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Why is carbohydrate an appropriate name for this class of compounds? Relate this name to the general formula of carbohydrates.

The simplest carbohydrates are called monosaccharides17 (MON-oh-SAC-uh-rides), or simple sugars. The three of primary importance are glucose, fructose, and galactose, all with the molecular formula C6H12O6; they are isomers of each other (fig. 2.16). We obtain these sugars mainly by the digestion of more complex carbohydrates. Glucose is the "blood sugar" that provides energy to most of our cells. Two other monosaccharides, ribose and deoxyribose, are important components of DNA and RNA.

Disaccharides are sugars composed of two monosac-charides. The three of greatest importance are sucrose (made of glucose + fructose), lactose (glucose + galactose), and maltose (glucose + glucose) (fig. 2.17). Sucrose is produced by sugarcane and sugar beets and used as common table sugar. Lactose is milk sugar. Maltose is a product of starch digestion and is present in a few foods such as germinating wheat and malt beverages.

Polysaccharides (POL-ee-SAC-uh-rides) are long chains of glucose. Some polysaccharides have molecular weights of 500,000 or more (compared to 180 for a single glucose). Three polysaccharides of interest to human physiology are glycogen, starch, and cellulose. Animals, including ourselves, make glycogen, while starch and cellulose are plant products.

Glycogen18 is an energy-storage polysaccharide made by cells of the liver, muscles, uterus, and vagina. It is a long branched glucose polymer (fig. 2.18). The liver produces glycogen after a meal, when the blood glucose level is high, and then breaks it down between meals to maintain blood glucose levels when there is no food intake. Muscle stores glycogen for its own energy needs, and the uterus uses it in pregnancy to nourish the embryo.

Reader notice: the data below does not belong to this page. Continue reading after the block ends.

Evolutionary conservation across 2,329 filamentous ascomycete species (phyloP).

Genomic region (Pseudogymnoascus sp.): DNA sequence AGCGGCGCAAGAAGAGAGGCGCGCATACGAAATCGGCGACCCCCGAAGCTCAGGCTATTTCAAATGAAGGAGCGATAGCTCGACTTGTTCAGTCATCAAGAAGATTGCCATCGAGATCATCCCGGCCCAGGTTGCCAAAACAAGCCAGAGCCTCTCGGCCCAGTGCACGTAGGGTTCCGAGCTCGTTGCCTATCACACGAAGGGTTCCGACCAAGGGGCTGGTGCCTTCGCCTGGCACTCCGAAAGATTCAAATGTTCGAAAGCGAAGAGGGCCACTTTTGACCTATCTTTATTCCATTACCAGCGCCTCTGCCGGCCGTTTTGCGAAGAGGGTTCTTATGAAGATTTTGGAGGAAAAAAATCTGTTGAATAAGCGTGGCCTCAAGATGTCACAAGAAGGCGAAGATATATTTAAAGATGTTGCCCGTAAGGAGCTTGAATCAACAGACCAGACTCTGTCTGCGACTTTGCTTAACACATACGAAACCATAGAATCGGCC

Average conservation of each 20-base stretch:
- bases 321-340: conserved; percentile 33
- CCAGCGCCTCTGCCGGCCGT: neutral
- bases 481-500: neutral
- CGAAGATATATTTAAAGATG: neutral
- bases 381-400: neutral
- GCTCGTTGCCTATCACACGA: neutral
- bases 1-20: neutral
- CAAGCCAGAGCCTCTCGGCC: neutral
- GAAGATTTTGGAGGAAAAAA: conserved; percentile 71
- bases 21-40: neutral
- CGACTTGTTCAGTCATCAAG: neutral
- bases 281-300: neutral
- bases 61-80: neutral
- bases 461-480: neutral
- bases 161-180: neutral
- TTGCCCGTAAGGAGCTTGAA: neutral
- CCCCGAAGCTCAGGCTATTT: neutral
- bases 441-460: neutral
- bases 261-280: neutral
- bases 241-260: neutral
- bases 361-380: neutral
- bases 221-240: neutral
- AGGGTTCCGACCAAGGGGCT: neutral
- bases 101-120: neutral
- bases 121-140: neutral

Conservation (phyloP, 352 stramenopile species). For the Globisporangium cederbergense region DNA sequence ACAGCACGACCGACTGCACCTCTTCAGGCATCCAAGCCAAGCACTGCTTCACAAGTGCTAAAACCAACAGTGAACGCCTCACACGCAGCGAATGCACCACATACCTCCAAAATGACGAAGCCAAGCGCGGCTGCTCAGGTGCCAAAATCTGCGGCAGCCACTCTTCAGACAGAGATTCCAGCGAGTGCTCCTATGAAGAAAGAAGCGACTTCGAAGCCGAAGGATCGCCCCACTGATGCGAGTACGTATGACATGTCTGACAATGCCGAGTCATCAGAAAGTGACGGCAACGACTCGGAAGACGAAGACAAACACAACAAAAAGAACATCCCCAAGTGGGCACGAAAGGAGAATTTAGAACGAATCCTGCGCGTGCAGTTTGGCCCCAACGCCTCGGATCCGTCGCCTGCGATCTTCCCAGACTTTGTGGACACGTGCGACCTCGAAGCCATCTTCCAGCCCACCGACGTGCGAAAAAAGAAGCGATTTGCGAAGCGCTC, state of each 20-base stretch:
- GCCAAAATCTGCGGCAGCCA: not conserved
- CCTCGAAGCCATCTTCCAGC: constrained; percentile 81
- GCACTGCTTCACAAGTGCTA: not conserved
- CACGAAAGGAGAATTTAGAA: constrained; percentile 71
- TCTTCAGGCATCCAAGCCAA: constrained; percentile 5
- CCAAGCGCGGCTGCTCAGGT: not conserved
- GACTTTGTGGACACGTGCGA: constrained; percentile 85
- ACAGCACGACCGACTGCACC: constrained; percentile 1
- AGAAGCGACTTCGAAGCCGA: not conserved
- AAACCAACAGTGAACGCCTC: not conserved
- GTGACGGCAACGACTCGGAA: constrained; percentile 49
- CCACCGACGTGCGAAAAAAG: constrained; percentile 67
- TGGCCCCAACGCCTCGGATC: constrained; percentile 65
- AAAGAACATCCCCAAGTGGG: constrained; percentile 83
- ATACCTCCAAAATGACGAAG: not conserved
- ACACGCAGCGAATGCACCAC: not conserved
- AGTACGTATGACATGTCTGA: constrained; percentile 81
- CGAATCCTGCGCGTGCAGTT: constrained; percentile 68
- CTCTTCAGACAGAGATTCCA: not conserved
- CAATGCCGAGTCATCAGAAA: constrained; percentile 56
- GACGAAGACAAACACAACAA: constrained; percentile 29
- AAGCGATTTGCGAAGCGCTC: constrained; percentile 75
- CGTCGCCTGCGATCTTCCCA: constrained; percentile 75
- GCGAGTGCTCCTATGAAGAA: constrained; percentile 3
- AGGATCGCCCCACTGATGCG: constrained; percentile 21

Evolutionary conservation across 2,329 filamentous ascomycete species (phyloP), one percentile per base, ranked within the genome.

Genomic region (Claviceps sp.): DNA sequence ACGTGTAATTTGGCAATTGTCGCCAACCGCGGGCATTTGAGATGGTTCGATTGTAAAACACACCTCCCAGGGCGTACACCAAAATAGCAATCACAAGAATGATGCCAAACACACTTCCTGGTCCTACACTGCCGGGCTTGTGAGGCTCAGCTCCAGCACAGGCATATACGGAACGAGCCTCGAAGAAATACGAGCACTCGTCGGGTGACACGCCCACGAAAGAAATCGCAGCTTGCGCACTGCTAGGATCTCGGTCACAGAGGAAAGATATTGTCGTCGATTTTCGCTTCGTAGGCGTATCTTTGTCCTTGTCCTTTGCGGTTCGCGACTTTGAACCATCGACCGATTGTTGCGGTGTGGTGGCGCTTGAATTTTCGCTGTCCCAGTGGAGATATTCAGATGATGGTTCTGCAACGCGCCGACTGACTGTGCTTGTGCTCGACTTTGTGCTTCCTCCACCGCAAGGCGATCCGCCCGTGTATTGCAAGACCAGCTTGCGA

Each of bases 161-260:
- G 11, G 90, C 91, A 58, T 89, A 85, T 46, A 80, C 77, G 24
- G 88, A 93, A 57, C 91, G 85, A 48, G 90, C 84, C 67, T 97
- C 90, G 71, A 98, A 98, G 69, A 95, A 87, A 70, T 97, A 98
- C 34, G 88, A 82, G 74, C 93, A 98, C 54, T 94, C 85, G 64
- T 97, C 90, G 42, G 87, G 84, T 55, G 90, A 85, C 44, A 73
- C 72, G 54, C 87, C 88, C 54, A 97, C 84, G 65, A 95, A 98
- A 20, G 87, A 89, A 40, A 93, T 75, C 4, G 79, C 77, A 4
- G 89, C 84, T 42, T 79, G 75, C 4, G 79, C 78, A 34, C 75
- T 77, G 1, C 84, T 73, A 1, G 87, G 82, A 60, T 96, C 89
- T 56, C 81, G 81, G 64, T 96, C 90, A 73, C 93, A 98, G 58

Starch is the corresponding energy-storage polysac-charide of plants. They store it when sunlight and nutrients are available and draw from it when photosynthesis is not possible (for example, at night and in winter, when a plant has shed its leaves). Starch is the only significant digestible dietary polysaccharide.

Cellulose is a structural polysaccharide that gives strength to the cell walls of plants. It is the principal component of wood, cotton, and paper. It consists of a few thousand glucose monomers joined together, with every other monomer "upside down" relative to the next. (The —CH2OH groups all face in the same direction in glycogen and starch, but alternate between facing up and down in cellulose.) Cellulose is the most abundant organic compound on earth and it is a common component of the diets of humans and other animals—yet we have no enzymes to

18glyco = sugar + gen = producing

Saladin: Anatomy & I 2. The Chemistry of Life I Text I I © The McGraw-Hill

Physiology: The Unity of Companies, 2003 Form and Function, Third Edition

74 Part One Organization of the Body

Ch2oh MoleculeThree Major Monosaccharides
Lactose

CH2OH

OH H

CH2OH

CH2OH

Three Major Monosaccharides

Figure 2.16 The Three Major Monosaccharides. All three have Figure 2.17 The Three Major Disaccharides.